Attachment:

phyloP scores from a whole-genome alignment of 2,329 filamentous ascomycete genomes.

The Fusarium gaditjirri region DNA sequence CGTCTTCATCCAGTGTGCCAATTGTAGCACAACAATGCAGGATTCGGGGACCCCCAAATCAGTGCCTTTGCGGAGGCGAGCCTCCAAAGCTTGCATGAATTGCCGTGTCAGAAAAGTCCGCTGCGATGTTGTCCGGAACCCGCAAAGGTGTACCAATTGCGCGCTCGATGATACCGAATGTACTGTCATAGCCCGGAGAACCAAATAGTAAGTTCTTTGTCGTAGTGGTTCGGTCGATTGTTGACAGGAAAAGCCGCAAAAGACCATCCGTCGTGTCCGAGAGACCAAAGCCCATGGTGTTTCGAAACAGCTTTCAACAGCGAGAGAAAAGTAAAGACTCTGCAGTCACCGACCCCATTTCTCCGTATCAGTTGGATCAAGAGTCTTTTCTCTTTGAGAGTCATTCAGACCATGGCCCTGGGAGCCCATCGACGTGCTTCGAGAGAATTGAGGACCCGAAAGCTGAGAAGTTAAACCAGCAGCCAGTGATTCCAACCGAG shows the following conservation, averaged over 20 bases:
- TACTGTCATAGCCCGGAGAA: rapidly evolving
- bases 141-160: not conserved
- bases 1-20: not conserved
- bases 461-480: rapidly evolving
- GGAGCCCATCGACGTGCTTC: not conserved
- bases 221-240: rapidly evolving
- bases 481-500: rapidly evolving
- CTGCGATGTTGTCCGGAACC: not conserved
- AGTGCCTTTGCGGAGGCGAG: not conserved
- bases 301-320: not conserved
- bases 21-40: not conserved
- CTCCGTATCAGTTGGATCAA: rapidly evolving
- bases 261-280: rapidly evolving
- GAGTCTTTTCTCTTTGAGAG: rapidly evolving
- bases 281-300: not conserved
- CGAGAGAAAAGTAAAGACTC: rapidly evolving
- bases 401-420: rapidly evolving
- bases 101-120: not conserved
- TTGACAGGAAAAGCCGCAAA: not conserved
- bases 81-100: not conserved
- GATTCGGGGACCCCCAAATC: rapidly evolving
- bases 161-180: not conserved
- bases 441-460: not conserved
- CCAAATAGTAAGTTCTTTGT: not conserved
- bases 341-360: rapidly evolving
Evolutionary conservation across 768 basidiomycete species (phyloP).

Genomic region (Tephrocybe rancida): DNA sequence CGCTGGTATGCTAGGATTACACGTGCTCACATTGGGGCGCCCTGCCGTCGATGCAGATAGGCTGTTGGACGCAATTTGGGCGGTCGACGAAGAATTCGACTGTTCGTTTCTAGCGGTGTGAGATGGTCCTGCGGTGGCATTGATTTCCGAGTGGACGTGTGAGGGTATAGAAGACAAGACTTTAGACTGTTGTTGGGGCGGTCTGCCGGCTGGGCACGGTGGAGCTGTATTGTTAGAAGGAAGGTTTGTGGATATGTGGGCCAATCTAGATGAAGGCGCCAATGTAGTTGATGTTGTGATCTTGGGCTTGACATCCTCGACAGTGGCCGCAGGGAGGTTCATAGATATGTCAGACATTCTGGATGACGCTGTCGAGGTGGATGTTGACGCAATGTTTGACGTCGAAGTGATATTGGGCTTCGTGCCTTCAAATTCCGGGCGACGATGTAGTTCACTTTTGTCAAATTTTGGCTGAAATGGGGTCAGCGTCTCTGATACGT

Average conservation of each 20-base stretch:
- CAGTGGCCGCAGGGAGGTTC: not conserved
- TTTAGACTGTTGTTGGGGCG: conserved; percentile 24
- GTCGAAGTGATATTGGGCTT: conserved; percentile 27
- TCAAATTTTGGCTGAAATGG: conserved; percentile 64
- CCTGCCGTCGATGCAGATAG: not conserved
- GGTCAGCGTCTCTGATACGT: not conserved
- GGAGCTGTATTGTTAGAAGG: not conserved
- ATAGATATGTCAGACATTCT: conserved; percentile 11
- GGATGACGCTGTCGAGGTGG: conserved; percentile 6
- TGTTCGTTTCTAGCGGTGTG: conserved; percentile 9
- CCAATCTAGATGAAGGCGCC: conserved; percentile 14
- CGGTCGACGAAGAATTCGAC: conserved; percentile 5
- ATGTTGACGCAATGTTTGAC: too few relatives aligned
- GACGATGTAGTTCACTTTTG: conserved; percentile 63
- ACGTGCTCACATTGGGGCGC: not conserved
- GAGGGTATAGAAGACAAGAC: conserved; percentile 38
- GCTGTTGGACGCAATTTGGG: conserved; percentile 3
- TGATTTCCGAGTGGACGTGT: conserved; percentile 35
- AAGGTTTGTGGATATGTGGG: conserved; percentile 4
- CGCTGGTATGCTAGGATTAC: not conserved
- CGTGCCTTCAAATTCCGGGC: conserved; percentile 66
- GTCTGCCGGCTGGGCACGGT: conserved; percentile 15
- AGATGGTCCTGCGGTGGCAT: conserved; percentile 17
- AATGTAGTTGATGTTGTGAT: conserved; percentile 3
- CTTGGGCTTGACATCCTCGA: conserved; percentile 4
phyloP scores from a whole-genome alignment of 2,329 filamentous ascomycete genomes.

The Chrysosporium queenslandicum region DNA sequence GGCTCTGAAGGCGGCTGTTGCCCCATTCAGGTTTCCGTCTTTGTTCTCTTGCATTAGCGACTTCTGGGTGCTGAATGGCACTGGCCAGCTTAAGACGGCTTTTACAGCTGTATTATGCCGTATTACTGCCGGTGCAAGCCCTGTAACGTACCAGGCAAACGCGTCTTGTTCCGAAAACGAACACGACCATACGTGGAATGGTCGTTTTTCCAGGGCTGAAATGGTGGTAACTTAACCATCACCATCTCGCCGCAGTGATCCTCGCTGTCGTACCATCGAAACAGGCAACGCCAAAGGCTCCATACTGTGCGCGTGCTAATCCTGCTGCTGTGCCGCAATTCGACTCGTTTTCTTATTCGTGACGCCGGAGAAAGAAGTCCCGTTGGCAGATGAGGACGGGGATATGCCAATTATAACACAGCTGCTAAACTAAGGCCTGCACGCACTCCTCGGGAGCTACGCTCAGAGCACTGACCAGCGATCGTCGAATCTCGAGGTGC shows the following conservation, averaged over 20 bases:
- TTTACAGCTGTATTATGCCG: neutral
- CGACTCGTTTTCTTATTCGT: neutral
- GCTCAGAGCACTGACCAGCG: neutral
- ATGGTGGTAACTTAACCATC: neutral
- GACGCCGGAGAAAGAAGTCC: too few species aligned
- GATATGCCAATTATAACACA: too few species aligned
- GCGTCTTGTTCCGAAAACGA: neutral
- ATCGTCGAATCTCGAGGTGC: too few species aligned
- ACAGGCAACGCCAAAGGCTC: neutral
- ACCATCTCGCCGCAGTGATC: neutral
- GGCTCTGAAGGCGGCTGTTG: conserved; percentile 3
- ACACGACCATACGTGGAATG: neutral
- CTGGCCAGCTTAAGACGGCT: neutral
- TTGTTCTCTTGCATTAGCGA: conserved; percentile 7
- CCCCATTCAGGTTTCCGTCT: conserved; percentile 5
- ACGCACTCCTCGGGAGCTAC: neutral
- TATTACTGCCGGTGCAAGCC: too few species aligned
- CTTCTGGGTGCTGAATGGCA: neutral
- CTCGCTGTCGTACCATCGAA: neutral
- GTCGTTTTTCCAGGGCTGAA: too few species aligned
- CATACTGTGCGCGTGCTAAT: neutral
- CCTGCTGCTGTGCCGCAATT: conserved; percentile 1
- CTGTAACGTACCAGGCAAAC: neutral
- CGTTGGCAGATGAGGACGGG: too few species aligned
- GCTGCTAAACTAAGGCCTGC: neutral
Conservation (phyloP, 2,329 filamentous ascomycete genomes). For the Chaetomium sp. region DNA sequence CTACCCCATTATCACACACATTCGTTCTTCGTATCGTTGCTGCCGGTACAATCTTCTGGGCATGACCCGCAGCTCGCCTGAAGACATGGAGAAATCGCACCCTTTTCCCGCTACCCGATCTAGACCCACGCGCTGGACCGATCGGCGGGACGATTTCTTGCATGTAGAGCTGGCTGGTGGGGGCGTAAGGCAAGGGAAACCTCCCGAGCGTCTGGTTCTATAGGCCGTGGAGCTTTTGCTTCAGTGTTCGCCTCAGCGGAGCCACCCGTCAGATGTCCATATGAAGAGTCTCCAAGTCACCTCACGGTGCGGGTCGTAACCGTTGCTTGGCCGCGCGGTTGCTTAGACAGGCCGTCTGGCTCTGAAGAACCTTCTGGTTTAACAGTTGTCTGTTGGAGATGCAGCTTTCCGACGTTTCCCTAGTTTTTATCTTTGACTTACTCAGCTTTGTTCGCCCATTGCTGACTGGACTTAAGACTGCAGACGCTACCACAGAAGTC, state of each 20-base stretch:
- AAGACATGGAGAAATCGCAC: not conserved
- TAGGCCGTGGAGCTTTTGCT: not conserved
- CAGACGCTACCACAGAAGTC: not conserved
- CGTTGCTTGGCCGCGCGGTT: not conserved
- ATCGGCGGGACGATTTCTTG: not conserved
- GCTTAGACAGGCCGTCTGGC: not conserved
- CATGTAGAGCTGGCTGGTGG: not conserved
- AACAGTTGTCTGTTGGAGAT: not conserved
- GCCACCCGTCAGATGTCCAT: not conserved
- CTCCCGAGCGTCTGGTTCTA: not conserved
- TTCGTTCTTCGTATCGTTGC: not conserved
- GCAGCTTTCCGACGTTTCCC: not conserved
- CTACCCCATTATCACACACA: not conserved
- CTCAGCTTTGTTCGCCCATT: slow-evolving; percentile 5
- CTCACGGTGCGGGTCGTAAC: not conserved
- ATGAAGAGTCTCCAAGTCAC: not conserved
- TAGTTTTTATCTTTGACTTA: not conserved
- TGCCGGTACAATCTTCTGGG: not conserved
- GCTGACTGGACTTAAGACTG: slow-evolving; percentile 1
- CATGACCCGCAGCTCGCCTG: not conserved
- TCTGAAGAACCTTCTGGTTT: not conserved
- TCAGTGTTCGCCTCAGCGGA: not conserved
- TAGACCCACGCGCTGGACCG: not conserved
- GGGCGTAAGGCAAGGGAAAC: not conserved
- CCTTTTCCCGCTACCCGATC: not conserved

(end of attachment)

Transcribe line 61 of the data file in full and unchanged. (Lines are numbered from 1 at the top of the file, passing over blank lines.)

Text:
- ATGGTGGTAACTTAACCATC: neutral